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The History of the Atlanta Falcons documentary ends where you knew it would

The Secret Base series ends the only way it could: With the Falcons and their Super Bowl, and the tragic comedy of it all.

Super Bowl LI - New England Patriots v Atlanta Falcons Photo by Focus on Sport/Getty Images

It is still impossible to watch the Falcons Super Bowl—I don’t need to specify which one—without your pulse quickening. Even when it’s being presented as clips and a series of charts, the dread mounts unbearably. It is possible to know the end is coming and still, foolishly, hope it won’t.

I knew when Secret Base unveiled Dorktown Presents: The History of the Atlanta Falcons that I’d simultaneously enjoy it for its dissection of the bizarre, frequently entertaining history of the team I love and get really bummed out by it because of That Game. There was plenty to laugh about and actually enjoy through the first six episodes, because this team is a flooded mineshaft, sure, but it’s a flooded mineshaft studded with gems. We love them even if it sometimes seems like they—and maybe the entire unknowable forces of the cosmos—actively hate us. It’s why I’m excited for the season ahead despite the season ahead being riddled with question marks.

I also knew that this series was going to stress me out, because I have been a Falcons fans for 30 years now and have spent a lot of time dusting off the history of the franchise before I started avidly following them. They are a stressful team, one defined by failures that almost boggle the mind. Those of us who lived through the playoff loss in 1980 or 1991 or 2004 or the Super Bowl in 1998 will find plenty to be freshly upset about, of course, and there was ample opportunity in this series. But the promise that we’d be getting to Super Bowl LI made this the equivalent of re-watching a movie you love where all the characters eventually die. You know the ending, and you know it doesn’t end well.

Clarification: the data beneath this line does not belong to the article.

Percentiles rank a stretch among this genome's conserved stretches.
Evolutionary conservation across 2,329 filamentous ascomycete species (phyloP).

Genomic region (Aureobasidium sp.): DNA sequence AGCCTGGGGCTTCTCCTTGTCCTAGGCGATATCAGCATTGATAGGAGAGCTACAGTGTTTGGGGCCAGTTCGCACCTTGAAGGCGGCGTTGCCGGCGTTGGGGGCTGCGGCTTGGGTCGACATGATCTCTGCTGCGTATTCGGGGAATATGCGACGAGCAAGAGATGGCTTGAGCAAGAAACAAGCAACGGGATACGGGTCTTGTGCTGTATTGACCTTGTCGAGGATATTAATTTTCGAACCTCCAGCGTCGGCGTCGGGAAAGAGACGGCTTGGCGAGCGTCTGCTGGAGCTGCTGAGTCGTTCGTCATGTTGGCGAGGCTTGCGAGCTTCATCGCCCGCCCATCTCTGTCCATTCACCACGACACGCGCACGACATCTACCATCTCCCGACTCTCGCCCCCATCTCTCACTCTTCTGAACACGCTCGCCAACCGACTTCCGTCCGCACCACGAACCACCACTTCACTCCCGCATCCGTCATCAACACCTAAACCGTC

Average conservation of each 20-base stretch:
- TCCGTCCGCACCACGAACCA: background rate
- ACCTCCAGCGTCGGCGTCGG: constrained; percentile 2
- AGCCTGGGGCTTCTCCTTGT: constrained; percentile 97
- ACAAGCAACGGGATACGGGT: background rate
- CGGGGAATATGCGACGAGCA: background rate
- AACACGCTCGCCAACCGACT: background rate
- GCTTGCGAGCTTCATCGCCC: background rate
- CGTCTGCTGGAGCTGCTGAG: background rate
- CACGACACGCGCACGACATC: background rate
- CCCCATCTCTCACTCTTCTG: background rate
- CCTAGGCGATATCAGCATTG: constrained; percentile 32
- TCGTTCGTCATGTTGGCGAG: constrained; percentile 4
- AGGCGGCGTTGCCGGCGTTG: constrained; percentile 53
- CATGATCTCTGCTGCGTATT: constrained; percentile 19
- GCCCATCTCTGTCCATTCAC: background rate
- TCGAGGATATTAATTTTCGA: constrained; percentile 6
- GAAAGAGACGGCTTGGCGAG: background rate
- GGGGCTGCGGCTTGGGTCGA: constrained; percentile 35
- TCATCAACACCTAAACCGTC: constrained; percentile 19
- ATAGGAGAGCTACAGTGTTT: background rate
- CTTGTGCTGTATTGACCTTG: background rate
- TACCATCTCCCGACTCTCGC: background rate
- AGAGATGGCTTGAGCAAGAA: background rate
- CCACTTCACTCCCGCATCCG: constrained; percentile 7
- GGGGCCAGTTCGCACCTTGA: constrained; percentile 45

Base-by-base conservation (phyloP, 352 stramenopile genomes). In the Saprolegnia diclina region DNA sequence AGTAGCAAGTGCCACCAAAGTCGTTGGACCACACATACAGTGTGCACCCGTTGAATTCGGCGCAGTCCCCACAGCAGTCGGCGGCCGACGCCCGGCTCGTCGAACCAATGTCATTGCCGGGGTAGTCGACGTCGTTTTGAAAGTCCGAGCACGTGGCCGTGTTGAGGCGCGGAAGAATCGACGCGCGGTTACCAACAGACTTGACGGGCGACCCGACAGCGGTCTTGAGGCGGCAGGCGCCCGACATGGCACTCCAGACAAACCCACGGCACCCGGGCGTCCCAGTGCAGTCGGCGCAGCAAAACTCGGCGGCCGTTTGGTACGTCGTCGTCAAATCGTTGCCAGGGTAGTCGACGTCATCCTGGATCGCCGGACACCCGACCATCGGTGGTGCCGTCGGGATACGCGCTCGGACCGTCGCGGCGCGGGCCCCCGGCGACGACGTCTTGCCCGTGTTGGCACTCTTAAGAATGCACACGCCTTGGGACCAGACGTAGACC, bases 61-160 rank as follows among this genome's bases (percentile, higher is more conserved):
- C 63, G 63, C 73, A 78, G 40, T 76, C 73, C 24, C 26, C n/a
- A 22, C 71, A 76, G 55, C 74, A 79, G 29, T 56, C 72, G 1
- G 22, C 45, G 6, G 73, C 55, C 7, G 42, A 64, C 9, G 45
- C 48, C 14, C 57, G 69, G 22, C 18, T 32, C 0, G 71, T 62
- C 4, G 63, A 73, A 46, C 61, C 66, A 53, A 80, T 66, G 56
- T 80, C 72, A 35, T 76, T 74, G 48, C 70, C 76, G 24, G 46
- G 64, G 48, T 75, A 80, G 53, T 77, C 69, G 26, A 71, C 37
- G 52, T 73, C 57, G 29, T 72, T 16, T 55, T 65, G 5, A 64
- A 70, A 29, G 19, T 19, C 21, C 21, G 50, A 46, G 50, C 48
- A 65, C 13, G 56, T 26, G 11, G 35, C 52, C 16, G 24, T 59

You don’t need a blow-by-blow of this game, and that’s essentially what this provides. It’s quite possible that you can’t bring yourself to watch it at all. But if you make it through, as I did, you may find hearing Joe Ali and Steve Godfrey describe their post-game experiences familiar and a little comforting. We’ve spent so much time avoiding talking about this game that I don’t think I realized how much I needed a reminder that we all suffered through it in similar ways.

You may find it less comforting to see just how many impossible things had to happen for this episode of the documentary to exist in the first place, because it makes it clear that the universe is cruel and possibly worse than uncaring. The number of plays that went wrong by a millimeter or in completely impossible fashion pile up endlessly, with the incredulity in the voices of Jon Bois and Alex Rubenstein growing along with them, and feeling numb would have been a blessing.

Jon Bois absolutely nails the ending of this in holding up the Falcons not as a mockery of a football team, but as one of the most profoundly funny franchises possible for everyone but their fans, who obviously have a less easy time seeing the humor in their seemingly impossible lows. That’s what makes the entire series worth watching—the sense that the Falcons are somehow special in their weird, darkly funny way—even if you can’t quite make yourself re-live one of the worst nights you could possibly have as a sports fan.

You can watch the entire series on the Secret Base YouTube channel.